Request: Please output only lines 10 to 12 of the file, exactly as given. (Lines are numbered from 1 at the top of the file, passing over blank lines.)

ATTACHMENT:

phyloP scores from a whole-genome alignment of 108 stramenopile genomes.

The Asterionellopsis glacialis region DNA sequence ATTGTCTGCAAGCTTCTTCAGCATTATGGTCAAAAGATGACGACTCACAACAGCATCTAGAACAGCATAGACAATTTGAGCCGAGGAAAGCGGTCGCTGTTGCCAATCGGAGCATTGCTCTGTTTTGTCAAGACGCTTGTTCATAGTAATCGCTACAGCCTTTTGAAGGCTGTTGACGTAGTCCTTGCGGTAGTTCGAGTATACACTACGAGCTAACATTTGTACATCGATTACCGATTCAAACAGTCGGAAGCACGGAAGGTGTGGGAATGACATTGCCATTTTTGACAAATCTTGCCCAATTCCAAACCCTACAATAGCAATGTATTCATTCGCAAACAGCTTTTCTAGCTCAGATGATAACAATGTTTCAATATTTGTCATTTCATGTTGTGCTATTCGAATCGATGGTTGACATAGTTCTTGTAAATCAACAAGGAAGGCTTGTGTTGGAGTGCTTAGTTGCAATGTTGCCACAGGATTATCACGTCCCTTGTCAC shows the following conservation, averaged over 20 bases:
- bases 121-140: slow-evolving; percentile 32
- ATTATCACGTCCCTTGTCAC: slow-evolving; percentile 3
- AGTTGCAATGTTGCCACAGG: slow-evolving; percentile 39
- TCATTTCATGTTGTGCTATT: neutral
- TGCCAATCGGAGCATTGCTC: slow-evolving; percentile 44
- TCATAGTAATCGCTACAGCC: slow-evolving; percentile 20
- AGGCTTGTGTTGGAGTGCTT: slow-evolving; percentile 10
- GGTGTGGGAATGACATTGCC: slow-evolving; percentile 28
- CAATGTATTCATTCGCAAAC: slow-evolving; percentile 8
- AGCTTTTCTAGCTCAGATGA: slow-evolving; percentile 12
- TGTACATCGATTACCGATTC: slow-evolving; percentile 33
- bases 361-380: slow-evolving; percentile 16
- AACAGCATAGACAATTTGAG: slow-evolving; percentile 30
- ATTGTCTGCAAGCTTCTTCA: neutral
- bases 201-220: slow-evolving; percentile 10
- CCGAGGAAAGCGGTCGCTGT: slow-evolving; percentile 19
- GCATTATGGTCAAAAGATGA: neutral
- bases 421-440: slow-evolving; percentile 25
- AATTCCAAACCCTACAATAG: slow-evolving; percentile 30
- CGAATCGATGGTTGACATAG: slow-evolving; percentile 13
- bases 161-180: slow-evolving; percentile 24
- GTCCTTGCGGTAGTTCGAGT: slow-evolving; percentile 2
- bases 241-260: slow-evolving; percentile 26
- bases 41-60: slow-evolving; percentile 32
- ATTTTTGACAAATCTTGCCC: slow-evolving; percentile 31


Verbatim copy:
- GGTGTGGGAATGACATTGCC: slow-evolving; percentile 28
- CAATGTATTCATTCGCAAAC: slow-evolving; percentile 8
- AGCTTTTCTAGCTCAGATGA: slow-evolving; percentile 12